Birthplace influences adult income, new research suggests
A new study finds that factors influencing where you're born continue to affect your earnings throughout life.
- Children born, raised, and working in big cities tend to be more successful.
- A mountain of British demographic data reveals the correlation.
- Are more successful families created by cities, or are they more likely to move there?
A new study, published in March in the Journal of Urban Economics, finds that the location in which you're born is likely to correlate to the amount of money you earn as an adult. It's not magic, but rather the continuing influence of factors that resulted in your mother giving birth to you where she did in the first place. Since living in a big city can mean earning higher wages, being born in one — and growing up there — is likelier to lead to a lifelong economic advantage.
The study’s data
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The authors of the study, Clément Bosquet of the University of Cergy-Pontoise in France and Henry G. Overman of the London School of Economics, derived their conclusions from an analysis of highly-detailed demographic data collected for the U.K.'s British Household Panel Survey. The information it contains was sourced in 18 waves from 1991 to 2009 from interviews with everyone 16 and older residing at a specific address. Individuals who moved from these residences to other locations were also tracked. On average, participants were interviewed 7.4 times over the course of the project, and Bosquet and Overman discarded individuals not interviewed at least twice.
After factoring out data that the researchers felt would skew clear results — including periods of unemployment, study, and retirement, for example — they were left a baseline data set of 55,382 observations for 75,00 individuals. (This data set was expanded as necessary for deriving insights into certain specific demographic characteristics.)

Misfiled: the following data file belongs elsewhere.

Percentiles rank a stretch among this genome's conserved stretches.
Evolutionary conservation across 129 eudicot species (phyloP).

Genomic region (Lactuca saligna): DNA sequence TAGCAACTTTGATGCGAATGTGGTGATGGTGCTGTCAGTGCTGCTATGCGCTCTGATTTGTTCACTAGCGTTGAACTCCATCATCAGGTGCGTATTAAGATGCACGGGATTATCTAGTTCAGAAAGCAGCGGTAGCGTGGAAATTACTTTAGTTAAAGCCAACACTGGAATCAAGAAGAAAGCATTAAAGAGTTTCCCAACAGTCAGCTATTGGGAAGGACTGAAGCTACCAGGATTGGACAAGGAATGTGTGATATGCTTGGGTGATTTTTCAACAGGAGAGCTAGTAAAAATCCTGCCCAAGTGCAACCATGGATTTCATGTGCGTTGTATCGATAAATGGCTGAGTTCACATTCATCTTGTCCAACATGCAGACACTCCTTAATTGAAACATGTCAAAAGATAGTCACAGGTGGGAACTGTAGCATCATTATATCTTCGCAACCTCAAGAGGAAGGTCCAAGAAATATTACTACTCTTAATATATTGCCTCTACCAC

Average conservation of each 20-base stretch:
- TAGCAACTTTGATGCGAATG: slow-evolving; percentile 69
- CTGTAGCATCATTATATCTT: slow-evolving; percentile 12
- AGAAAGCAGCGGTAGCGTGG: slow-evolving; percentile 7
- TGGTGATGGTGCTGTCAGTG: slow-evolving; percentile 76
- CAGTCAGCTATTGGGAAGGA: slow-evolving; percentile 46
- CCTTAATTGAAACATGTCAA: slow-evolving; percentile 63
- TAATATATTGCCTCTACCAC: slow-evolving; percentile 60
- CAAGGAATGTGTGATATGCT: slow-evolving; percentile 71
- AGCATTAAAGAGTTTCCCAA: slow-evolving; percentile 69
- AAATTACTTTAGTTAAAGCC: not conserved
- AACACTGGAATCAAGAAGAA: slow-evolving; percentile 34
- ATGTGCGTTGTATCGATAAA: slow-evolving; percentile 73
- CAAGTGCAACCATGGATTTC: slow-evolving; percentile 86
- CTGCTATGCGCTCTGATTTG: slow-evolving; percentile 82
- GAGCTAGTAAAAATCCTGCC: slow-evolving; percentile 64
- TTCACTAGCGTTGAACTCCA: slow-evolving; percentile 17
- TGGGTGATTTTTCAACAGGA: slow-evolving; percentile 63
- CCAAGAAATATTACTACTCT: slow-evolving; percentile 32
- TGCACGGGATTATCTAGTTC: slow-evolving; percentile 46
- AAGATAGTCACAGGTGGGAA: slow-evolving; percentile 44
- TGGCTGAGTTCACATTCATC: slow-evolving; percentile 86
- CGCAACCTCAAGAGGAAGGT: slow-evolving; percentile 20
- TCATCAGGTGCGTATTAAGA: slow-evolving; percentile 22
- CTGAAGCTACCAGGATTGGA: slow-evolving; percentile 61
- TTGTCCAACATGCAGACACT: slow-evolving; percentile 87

Why this happens
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Previous research has documented the reasons that residents of affluent areas in big cities wind up with higher incomes — the downside being the unfortunate fact that those who live in areas of urban poverty find it harder to climb the socioeconomic ladder.
It's believed that the advantages of living in a big city come from the greater number of benefits available, among them abundant amenities and opportunities for employment, wider educational choices, and robust social networks.
Large urban centers also perpetuate the growing gap between the well-off and everyone else in terms of potential success, especially as the U.S. population is increasingly moving into such expensive places to live. They attract more well-off residents in the first place, and it's their children who are the focus of this study. About 80 percent of children born to professionals, finds the study, are born in large urban areas. Even more significant is that urban kids are more likely to get a good education, a characteristic they share with their well-educated parents, a majority of whom favor city life.
The study asserts that nearly half of us — a whopping 43.7 percent never move out of the areas in which we're born, and indeed, the effect of birth location is strongest for these children. They benefit from urban advantages throughout their childhoods, teen years, and adulthood, and in general enjoy the increased odds for success that all big-city dwellers enjoy. People who move to big cities as adults also do better than those remaining in birthplaces having fewer economic advantages.
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